SUNNY CAL JOURNAL - Rat Fink, Lumbago, Wall-To-Wall, Store Bought

By Bob Weaver

Former Calhouner, the late Al Ball, wrote about words that make you realize how old you are.

He said "I haven't thought about "fender skirts" in years. When I was a kid, I considered it such a funny term. Made me think of a car in a dress."

He said thinking about "fender skirts" started him thinking about other words that quietly disappear from our language. Like "curb feelers" and "steering knobs."

Kids will probably have to find some "elderly" person over 65 to explain these terms.

Do you remember "continental kits?" They were rear bumper extenders and spare tire covers that were supposed to make any car as cool as a Lincoln Continental.

When did we quit calling them "emergency brakes?" asked Ball. At some point "parking brake" was the proper term. He said he missed the hint of drama that went with "emergency brake."

"I'm sad, too, that almost all the old folks are gone who would call the accelerator the "foot feed." Didn't you ever wait at the street for your daddy to come home, so you could ride the "running board" up to the house?"

Ball recalled an oft used phrase he heard frequently in his youth - "store-bought." Of course, just about everything is store-bought these days.

But once it was bragging material to have a store-bought dress or a store-bought bag of candy.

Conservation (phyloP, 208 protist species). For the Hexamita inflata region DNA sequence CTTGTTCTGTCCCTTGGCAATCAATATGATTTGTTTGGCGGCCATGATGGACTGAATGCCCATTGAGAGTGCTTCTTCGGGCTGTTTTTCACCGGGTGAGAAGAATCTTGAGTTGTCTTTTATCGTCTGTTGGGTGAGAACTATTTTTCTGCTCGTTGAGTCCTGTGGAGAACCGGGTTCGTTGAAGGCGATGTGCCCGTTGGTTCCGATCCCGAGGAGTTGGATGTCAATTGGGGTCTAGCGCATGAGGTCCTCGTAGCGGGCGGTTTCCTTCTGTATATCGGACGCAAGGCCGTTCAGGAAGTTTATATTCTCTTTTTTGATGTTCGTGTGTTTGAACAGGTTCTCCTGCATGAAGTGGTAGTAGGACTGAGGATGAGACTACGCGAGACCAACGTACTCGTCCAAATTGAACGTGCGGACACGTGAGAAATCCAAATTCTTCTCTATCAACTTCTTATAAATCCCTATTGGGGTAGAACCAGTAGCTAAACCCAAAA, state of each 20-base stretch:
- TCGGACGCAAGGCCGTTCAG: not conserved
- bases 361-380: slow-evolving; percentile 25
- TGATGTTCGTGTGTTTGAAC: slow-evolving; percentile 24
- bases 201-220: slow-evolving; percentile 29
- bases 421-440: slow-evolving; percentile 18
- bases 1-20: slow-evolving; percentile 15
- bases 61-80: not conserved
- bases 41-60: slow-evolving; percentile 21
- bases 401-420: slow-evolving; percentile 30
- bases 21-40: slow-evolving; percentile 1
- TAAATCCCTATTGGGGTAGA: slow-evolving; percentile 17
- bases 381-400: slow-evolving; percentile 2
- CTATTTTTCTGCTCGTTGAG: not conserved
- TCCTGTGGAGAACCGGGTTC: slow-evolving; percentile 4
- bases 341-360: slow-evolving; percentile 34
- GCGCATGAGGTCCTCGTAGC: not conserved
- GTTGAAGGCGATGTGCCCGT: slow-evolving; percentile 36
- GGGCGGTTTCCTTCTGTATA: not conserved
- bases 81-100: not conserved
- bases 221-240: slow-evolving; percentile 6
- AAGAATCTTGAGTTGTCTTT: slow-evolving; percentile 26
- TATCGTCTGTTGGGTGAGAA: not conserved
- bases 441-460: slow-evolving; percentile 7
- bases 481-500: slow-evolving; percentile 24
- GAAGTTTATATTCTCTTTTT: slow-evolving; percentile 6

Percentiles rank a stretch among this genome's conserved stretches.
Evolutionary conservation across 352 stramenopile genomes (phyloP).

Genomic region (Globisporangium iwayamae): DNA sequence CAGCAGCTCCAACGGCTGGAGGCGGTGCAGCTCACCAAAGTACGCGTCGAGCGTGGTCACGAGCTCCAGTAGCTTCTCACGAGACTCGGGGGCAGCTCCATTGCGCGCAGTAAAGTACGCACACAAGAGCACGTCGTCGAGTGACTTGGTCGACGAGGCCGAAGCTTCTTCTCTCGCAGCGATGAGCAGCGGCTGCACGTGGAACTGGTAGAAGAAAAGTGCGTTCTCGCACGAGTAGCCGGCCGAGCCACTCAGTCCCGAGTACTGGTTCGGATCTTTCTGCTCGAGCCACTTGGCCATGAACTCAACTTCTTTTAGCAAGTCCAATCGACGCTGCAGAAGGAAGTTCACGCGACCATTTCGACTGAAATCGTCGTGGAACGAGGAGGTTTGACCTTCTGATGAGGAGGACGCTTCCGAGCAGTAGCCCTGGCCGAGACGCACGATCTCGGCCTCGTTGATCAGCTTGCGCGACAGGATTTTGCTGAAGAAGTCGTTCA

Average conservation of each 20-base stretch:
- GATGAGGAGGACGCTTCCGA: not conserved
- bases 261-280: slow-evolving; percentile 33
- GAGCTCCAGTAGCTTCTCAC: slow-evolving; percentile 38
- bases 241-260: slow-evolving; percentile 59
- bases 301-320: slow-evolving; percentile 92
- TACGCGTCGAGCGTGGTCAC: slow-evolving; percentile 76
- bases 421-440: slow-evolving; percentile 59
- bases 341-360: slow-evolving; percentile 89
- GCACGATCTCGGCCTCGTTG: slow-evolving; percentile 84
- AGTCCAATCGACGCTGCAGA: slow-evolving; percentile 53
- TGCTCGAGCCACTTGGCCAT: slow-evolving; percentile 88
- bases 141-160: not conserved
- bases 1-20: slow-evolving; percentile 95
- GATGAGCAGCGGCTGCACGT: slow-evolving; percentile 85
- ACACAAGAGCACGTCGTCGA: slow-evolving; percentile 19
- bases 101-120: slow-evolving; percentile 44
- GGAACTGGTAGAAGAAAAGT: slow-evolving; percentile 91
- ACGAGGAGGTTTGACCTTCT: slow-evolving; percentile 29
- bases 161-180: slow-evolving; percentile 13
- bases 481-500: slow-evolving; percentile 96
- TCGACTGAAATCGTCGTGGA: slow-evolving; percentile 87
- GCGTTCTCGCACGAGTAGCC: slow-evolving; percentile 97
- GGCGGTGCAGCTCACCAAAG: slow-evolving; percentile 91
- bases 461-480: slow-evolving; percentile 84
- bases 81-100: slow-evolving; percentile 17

"Coast to coast" is a phrase that once held all sorts of excitement and now means almost nothing. Now we take the term "worldwide" for granted, Ball said.

On a smaller scale, "wall-to-wall" was once a magical term in our homes. In the '50s, everyone covered his or her hardwood floors with, wow, wall-to-wall carpeting! Today, everyone replaces their wall-to-wall carpeting with hardwood floors. Go figure.

When's the last time you heard the quaint phrase "in a family way?"

"It's hard to imagine that the word "pregnant" was once considered a little too graphic, a little too clinical for use in polite company. So we had all that talk about stork visits and "being in a family way" or simply "expecting."

Apparently "brassiere" is a word no longer in usage. "I said it the other day and my daughter cracked up. I guess it's just bra now."

"Unmentionables" wouldn't be understood at all, because they are often mentioned a lot in recent years.

It's hard to recall that this word was once said in a whisper -"divorce."

My aunt Gladys Stump spoke with a whisper about her parents getting a divorce. "It was unheard of back then. She said a 'black mark' was placed across the whole family because of it."

No one is called a "divorcée" anymore. Certainly not a "gay divorce."

Come to think of it, "confirmed bachelors" and "career girls" are long gone, too.

In much of the last century people went to the "picture show."

There's a pure '60s phrase "rat fink." Ooh, what a nasty put-down!

Ball said he really misses the word "percolator."

What about phrases like "DynaFlow" and "ElectraLux" or that brand new 1963 Admiral TV with "SpectraVision!"

I bought a "colored TV" in 1964 for my mom and dad in downtown Hur, on which a peacock would spread his wings and present programming in "Living Color."

My favorite old commercial was for "Wildroot Cream Oil, Charlie," which gave every young man permission to make his hair a grease pit.

What ever happened to "lumbago?" Nobody complains of that anymore.